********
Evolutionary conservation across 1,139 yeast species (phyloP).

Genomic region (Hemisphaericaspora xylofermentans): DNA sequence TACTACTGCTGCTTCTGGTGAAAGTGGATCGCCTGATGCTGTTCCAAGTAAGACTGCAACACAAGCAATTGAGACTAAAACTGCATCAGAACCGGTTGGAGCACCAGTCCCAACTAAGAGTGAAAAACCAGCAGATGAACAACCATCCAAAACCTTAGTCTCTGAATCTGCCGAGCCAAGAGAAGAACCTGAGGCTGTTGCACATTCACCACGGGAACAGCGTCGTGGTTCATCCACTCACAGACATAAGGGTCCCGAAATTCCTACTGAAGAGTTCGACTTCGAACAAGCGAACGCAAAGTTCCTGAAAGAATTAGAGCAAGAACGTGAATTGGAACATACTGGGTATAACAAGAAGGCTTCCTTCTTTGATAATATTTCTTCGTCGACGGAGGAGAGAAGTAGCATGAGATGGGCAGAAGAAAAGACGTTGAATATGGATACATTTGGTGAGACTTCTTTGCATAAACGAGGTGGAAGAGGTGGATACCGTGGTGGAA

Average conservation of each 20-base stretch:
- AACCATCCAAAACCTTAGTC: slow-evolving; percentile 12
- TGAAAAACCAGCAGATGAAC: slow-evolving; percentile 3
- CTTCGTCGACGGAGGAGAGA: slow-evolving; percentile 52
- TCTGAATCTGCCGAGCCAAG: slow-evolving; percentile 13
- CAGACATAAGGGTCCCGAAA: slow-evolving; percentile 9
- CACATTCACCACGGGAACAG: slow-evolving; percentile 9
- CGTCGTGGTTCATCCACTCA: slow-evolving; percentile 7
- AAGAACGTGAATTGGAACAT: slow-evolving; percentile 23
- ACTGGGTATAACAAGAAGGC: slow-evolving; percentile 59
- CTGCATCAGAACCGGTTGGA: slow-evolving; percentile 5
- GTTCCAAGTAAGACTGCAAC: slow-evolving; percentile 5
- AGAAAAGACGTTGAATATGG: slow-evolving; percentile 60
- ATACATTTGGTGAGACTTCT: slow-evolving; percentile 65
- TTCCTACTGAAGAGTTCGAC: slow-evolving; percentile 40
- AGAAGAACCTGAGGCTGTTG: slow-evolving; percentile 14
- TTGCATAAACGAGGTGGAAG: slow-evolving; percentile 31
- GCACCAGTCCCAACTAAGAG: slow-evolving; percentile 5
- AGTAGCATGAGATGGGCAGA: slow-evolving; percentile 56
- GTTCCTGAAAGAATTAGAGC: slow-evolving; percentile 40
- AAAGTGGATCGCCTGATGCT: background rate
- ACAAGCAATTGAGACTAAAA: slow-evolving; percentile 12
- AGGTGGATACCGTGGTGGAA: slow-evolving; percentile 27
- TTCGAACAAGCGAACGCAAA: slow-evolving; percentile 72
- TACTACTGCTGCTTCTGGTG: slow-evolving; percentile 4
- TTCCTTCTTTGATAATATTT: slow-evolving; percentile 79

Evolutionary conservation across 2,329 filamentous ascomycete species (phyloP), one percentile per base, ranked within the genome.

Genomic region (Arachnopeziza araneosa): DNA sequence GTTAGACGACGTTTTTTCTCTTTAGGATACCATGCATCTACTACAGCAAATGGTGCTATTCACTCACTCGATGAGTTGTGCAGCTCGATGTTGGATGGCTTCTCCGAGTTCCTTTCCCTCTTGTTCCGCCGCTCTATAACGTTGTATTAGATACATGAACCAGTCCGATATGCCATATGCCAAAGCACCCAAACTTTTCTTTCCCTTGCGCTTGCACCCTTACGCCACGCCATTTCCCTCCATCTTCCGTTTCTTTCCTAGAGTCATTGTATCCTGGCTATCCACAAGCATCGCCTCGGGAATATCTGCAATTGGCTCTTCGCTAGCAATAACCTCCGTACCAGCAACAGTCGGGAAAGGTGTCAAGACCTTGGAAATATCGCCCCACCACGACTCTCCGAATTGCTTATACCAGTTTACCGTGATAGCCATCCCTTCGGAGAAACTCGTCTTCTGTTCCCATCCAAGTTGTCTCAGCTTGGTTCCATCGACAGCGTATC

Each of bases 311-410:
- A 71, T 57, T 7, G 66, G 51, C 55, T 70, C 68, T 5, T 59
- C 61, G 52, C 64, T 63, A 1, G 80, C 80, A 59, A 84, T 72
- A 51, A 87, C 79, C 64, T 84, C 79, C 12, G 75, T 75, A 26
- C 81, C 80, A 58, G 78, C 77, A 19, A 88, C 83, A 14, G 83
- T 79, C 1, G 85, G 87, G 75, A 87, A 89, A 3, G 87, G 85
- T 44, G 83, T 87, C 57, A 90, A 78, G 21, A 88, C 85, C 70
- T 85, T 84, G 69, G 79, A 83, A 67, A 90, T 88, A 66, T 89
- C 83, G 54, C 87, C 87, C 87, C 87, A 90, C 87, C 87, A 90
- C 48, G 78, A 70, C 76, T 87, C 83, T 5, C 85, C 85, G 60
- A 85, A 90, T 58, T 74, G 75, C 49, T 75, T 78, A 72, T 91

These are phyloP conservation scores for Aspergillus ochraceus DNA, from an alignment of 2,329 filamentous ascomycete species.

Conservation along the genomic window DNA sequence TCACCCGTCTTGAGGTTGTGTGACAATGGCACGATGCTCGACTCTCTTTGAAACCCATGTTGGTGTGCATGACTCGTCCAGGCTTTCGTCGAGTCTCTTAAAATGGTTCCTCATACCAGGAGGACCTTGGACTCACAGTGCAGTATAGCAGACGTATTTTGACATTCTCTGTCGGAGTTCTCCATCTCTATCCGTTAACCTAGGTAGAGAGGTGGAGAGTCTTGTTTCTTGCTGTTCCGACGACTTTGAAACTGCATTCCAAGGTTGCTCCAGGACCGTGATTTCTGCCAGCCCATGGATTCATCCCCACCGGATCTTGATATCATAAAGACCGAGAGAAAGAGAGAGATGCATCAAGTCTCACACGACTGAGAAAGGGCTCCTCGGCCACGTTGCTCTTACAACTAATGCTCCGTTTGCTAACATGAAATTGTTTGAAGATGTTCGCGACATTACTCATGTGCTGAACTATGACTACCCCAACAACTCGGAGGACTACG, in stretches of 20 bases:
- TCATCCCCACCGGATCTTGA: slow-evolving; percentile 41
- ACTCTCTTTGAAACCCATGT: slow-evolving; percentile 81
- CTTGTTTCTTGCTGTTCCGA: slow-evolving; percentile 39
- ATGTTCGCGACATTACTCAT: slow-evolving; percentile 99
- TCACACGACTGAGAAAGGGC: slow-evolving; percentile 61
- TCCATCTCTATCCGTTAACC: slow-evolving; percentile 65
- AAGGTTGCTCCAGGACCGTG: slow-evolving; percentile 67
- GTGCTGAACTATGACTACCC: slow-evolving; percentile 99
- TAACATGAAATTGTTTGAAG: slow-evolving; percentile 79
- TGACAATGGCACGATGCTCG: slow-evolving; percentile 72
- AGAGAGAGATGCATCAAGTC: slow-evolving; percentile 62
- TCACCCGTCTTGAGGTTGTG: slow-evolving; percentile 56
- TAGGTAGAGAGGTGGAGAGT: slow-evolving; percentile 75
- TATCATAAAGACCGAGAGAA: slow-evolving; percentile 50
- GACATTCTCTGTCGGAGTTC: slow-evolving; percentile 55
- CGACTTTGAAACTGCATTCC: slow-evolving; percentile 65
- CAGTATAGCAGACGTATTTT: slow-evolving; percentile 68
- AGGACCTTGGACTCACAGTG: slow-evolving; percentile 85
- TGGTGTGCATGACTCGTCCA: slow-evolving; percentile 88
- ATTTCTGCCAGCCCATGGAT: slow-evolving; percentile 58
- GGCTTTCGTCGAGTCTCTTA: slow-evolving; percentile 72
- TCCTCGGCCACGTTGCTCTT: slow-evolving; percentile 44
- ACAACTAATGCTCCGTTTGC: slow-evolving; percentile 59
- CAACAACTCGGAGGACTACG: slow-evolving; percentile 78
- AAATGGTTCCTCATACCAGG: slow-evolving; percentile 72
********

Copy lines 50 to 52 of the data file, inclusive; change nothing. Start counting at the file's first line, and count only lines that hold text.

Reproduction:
- AAGGTTGCTCCAGGACCGTG: slow-evolving; percentile 67
- GTGCTGAACTATGACTACCC: slow-evolving; percentile 99
- TAACATGAAATTGTTTGAAG: slow-evolving; percentile 79